Once the freezing phase ends, temperatures rise, and cells’ metabolic activity restarts. These events inevitably bring up the consequences of freezing-induced damage and alterations. During the thawing phase, cryo-mediated mitochondrial damage is thought to activate caspase cascades, forcing damaged cells to apoptosis. Melting ice makes the extracellular environment hypotonic; water enters the damaged cells, and their volume increases until their membranes break. Altogether, these mechanisms are theorized to induce damage in neoplastic cells while partially preserving the extracellular architecture of the surrounding healthy bone.
Furthermore, moving the point of view from the single cell to the tissue, the thawing phase is characterized by vascular dysfunctions caused by the rupture of some capillaries and the intraluminal stasis of larger vessels [23,24,25,26,27,28,29,30]. This extended vascular damage triggers a coagulative cascade that culminates in coagulative necrosis, which could be particularly effective in richly vascularized lesions such as aneurysmal bone cysts. In 1995, Marcove et al. [20] published their experience of 55 cases with ABCs localized in different anatomical districts treated with curettage and frozen liquid nitrogen, comparing them with 44 cases that received curettage alone. The latter group had a recurrence rate of 59%, while those who had cryosurgery had a risk as low as 18%. Further evidence was provided by Schreuder et al. [31] in 1997. These authors published a paper on 27 ABCs treated with curettage and cryotherapy, with only one local recurrence over a mean follow-up of 47 months. In 2009, Peeters et al. [32] reported a recurrence rate of 5% among their 80 cases of ABCs treated with curettage and cryotherapy administered with modern-designed cryoprobes. Our current study is consistent with what emerged from previous studies, providing a particular focus on the surgical treatment of pelvic lesions. The relatively low recurrence rate observed in our patients (7%), compared to those provided by previous studies (Table 2) [8,17,18,20,33,34,35,36,37,38,39,40], testifies to the effectiveness of our treatment.
In particular, our results suggest that cryotherapy is an effective local adjuvant therapy to clean up the bone surfaces after the curettage of ABCs. The combination of cryotherapy and curettage could make this latter an even more suitable option for the treatment of pelvic ABCs, compared to alternative strategies such as selective arterial embolization (SAE). In 2010, Rossi et al. [33] reported their experience using embolization as a primary treatment for 17 pelvic ABCs. Although embolization alone could avoid the bleeding associated with open surgical approaches, 47% of their cases with pelvic lesions required more than one embolization, and 29% had a local recurrence after their second embolization. These recurrence rates are higher than the one reported in our series, as a larger share of our cases did not require further surgical treatments or embolization. Early and complete resorption of the disease is desirable to preserve the treated bone and minimize the risk of pathologic fractures and acquired deformities in pediatric patients. Furthermore, despite the invasiveness of our approach, only one of our cases suffered from wound dehiscence, whereas none of our cases had major intraoperative complications.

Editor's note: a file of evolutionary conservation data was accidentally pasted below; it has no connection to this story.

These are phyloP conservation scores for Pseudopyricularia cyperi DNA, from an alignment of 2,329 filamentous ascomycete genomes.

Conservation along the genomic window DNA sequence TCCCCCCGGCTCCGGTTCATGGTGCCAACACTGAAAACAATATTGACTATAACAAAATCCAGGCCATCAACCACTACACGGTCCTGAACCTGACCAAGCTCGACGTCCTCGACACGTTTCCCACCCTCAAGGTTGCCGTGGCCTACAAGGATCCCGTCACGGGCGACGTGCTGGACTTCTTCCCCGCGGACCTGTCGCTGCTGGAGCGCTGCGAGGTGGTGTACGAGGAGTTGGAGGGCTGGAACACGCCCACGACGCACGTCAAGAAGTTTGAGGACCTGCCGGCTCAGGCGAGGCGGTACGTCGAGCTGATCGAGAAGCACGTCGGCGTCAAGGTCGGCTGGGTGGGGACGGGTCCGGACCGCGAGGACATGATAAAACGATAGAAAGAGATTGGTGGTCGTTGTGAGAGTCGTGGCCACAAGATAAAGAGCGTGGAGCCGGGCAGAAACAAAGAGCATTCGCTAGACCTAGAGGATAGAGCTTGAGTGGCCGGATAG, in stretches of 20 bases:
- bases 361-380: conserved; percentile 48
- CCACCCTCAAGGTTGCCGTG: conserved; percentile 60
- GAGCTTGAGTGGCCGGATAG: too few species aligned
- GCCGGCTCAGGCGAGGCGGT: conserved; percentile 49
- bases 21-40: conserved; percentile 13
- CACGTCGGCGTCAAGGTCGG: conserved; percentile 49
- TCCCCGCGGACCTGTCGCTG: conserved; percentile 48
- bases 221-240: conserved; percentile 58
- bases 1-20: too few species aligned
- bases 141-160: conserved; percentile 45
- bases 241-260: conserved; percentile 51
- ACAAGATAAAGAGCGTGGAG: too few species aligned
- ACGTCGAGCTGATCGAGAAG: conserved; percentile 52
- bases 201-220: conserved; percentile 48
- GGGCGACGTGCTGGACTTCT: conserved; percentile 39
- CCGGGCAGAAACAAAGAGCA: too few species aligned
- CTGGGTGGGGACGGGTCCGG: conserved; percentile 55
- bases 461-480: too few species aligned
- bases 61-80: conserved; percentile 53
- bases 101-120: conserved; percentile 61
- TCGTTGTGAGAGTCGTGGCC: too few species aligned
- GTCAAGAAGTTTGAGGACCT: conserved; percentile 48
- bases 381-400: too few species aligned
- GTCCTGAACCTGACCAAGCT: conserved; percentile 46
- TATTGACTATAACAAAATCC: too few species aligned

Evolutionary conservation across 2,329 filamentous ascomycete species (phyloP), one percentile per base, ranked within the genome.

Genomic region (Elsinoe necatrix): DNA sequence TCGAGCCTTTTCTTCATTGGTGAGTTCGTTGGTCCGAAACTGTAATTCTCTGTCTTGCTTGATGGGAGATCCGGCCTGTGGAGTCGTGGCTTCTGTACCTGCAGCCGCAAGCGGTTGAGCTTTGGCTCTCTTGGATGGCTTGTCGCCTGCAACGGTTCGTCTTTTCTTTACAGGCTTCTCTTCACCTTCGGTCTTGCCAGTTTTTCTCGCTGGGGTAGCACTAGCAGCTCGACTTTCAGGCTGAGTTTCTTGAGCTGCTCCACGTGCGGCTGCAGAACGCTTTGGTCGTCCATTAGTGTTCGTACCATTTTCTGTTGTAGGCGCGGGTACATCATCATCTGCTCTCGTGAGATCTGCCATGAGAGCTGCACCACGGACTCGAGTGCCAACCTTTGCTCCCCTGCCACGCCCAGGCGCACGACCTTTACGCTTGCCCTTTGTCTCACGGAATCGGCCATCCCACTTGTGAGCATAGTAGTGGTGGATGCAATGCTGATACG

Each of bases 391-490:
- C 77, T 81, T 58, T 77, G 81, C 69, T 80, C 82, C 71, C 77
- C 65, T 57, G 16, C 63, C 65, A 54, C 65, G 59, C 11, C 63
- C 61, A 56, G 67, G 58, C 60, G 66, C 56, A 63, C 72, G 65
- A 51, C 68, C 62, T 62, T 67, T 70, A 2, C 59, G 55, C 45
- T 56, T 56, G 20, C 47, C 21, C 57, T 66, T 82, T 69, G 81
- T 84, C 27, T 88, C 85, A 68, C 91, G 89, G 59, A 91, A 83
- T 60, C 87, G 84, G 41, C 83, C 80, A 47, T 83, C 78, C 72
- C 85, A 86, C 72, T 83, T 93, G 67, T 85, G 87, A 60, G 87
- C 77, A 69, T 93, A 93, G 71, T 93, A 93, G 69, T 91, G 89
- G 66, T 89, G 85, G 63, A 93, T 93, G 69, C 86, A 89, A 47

Our cohort also confirms the low incidence of cryo-induced local complications, as none of our patients suffered from any damage directly attributable to the administration of cryotherapy.
From a functional point of view, our cases significantly improved their functional status after surgery. Their mean MSTS score rose from the 24.5 recorded before the treatment to a mean value of 29.6 at the patients’ latest follow-up. Our treatment was effective in restoring the performance of the pelvic region and providing pain relief, not only in relatively accessible areas, such as the pubis and the iliac crest, but also in districts that are difficult to reach, such as the periacetabular region. Our results are consistent with the ones obtained by Peeters et al. [32] and Novais et al. [13], thereby suggesting that the combination of curettage and cryotherapy can also lead to optimal outcomes for children and adolescents, who could live the rest of their lives without significant functional limitations.
We acknowledge that our study is not free of limitations. One of them is the retrospective nature of our study, which did not allow for the complete standardization of the post-operative follow-up procedures for each patient. As with most similar studies, our series also included lesions localized in different areas of the pelvic bone, which further reduced our grade of standardization. The small size of our cohort represents another limitation. The rarity of these tumors and the limited timespan of the investigation did not allow us to operate in a broader population, which partially limited the statistical significance of some of the data associations we wanted to investigate at the beginning of our research. These issues could be overcome in the future by performing similar evaluations on a prospective basis and broader populations.